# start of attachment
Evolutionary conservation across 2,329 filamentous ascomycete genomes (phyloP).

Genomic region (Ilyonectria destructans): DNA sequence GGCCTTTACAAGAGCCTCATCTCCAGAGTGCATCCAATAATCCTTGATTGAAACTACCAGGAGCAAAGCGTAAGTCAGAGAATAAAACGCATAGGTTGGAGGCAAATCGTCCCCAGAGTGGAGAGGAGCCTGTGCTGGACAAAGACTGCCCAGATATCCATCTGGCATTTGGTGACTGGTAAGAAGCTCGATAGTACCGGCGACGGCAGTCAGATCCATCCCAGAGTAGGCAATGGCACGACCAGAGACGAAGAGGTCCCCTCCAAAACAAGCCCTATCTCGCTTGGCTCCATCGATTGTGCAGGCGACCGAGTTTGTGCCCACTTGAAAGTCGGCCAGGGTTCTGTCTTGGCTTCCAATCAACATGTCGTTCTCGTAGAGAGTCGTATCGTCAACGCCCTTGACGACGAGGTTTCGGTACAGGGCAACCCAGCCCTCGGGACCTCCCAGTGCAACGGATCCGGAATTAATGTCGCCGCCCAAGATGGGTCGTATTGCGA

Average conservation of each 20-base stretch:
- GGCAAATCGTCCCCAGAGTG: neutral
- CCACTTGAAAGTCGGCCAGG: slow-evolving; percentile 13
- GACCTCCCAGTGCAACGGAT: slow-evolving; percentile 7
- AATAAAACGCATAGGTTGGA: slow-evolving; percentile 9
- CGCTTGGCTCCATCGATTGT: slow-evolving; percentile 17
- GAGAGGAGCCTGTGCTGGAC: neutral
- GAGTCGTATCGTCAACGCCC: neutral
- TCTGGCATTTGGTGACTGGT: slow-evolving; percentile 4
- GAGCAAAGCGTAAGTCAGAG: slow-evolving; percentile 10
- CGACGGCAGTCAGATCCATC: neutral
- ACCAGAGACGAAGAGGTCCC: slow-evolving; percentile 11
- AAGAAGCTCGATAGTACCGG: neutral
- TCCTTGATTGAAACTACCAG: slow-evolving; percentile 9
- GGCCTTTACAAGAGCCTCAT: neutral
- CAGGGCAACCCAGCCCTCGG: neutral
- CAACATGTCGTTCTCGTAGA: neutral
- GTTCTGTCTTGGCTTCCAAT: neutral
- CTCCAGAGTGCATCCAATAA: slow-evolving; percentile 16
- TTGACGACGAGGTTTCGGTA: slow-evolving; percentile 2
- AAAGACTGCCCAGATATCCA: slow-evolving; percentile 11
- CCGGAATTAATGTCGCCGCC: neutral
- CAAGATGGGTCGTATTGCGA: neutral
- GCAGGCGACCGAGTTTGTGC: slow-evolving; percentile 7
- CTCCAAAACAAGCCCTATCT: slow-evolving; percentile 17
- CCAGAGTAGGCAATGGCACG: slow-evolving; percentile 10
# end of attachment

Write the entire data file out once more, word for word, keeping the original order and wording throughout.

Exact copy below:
Evolutionary conservation across 2,329 filamentous ascomycete genomes (phyloP).

Genomic region (Ilyonectria destructans): DNA sequence GGCCTTTACAAGAGCCTCATCTCCAGAGTGCATCCAATAATCCTTGATTGAAACTACCAGGAGCAAAGCGTAAGTCAGAGAATAAAACGCATAGGTTGGAGGCAAATCGTCCCCAGAGTGGAGAGGAGCCTGTGCTGGACAAAGACTGCCCAGATATCCATCTGGCATTTGGTGACTGGTAAGAAGCTCGATAGTACCGGCGACGGCAGTCAGATCCATCCCAGAGTAGGCAATGGCACGACCAGAGACGAAGAGGTCCCCTCCAAAACAAGCCCTATCTCGCTTGGCTCCATCGATTGTGCAGGCGACCGAGTTTGTGCCCACTTGAAAGTCGGCCAGGGTTCTGTCTTGGCTTCCAATCAACATGTCGTTCTCGTAGAGAGTCGTATCGTCAACGCCCTTGACGACGAGGTTTCGGTACAGGGCAACCCAGCCCTCGGGACCTCCCAGTGCAACGGATCCGGAATTAATGTCGCCGCCCAAGATGGGTCGTATTGCGA

Average conservation of each 20-base stretch:
- GGCAAATCGTCCCCAGAGTG: neutral
- CCACTTGAAAGTCGGCCAGG: slow-evolving; percentile 13
- GACCTCCCAGTGCAACGGAT: slow-evolving; percentile 7
- AATAAAACGCATAGGTTGGA: slow-evolving; percentile 9
- CGCTTGGCTCCATCGATTGT: slow-evolving; percentile 17
- GAGAGGAGCCTGTGCTGGAC: neutral
- GAGTCGTATCGTCAACGCCC: neutral
- TCTGGCATTTGGTGACTGGT: slow-evolving; percentile 4
- GAGCAAAGCGTAAGTCAGAG: slow-evolving; percentile 10
- CGACGGCAGTCAGATCCATC: neutral
- ACCAGAGACGAAGAGGTCCC: slow-evolving; percentile 11
- AAGAAGCTCGATAGTACCGG: neutral
- TCCTTGATTGAAACTACCAG: slow-evolving; percentile 9
- GGCCTTTACAAGAGCCTCAT: neutral
- CAGGGCAACCCAGCCCTCGG: neutral
- CAACATGTCGTTCTCGTAGA: neutral
- GTTCTGTCTTGGCTTCCAAT: neutral
- CTCCAGAGTGCATCCAATAA: slow-evolving; percentile 16
- TTGACGACGAGGTTTCGGTA: slow-evolving; percentile 2
- AAAGACTGCCCAGATATCCA: slow-evolving; percentile 11
- CCGGAATTAATGTCGCCGCC: neutral
- CAAGATGGGTCGTATTGCGA: neutral
- GCAGGCGACCGAGTTTGTGC: slow-evolving; percentile 7
- CTCCAAAACAAGCCCTATCT: slow-evolving; percentile 17
- CCAGAGTAGGCAATGGCACG: slow-evolving; percentile 10